FAIRFIELD, Conn. -- Former Red Sox general manager Theo Epstein, at a Sacred Heart University event, suggested that in retrospect, while he did not regret leaving the Red Sox for approximately three months after the 2005 season, he could have addressed the concerns that led to his departure without abandoning his post as GM of the club.
"That was a time conflict of what organization stood for. I didn’t agree with the values the ownership had of running Red Sox. You have to be all in when you’re a general manager. You use up a lot of energy and sacrifice your personal life. If you’re not all in you can’t do it," Epstein said. "Due to an internal conflict, I didn’t like what the organization came to stand for. There were a lot of internal politics. I didn’t want to sign a long-term contract with an organization that I didn’t stand for their values. I said no thanks and took some time away. The owner got more involved and we discussed what we wanted the organization to stand for. We talked through the process, the values and we got on same page and it was great. In hindsight I could have accomplished same thing without leaving, but at the same time I am glad I did what I did."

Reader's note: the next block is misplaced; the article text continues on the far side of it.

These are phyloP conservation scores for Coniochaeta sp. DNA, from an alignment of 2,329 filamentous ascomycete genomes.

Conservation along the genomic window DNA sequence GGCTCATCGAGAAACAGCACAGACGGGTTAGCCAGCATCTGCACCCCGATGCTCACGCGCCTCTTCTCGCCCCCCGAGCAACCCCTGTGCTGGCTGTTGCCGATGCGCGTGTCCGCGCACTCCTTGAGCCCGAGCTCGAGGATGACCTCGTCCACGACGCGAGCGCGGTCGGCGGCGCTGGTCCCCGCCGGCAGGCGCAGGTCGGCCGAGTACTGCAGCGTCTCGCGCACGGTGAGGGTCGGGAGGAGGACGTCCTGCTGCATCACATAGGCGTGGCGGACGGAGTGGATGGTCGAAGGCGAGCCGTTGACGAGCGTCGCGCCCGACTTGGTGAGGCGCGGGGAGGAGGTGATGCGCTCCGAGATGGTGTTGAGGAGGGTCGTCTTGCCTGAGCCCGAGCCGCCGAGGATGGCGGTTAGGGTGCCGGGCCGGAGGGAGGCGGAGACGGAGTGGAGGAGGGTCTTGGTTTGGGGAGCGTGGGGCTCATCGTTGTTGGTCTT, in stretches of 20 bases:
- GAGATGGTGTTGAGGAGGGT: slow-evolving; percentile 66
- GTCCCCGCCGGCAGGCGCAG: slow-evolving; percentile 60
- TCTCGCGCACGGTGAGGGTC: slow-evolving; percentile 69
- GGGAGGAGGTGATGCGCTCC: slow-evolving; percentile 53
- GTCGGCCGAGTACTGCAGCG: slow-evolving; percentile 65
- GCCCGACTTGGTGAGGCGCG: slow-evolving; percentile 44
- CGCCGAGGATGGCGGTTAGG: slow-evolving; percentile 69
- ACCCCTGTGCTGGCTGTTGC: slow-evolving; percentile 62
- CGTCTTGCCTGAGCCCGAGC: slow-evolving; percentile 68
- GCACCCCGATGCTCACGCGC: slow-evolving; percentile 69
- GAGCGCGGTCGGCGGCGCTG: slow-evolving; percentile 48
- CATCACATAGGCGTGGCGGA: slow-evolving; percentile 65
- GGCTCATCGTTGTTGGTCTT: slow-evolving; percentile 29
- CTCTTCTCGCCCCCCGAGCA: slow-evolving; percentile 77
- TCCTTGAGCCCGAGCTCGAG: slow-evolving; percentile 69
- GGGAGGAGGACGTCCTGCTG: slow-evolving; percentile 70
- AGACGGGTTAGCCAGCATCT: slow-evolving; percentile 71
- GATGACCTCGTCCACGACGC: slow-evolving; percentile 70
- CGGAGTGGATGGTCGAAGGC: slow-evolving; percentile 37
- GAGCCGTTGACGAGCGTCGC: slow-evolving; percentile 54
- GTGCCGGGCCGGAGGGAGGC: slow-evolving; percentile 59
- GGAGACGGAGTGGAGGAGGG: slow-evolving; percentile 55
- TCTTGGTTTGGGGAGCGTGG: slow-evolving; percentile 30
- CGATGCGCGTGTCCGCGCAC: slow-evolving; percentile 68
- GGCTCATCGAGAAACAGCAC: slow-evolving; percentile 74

Ultimately, Epstein returned to the Sox for almost six more years, a span in which he reached the playoffs three times and won a second World Series. In contrast to his departure in 2005, which represented a conflict over the values of the organization, Epstein characterized his decision to leave Boston this winter for the Cubs job as a deeply personal one.
"The [Cubs] job represents a great new challenge. That is just the way I am wired; I tend to get a little bit restless in places. I believe in change, rebirth and new challenges," said Epstein. "The experience in Boston was so meaningful to me in so many different ways that I felt like I couldn’t go just anywhere as I looked around the baseball landscape. The fact that you only live once and try to be in a lot of different places and do different things, I couldn’t find many places that carry that type of meaning. I didn’t want to go anywhere because it was a nice situation, or because the weather was nice. Because the Cubs haven’t won in 103 years and have a fan base that wants a winner, the job connected with me. That is what makes it fun."
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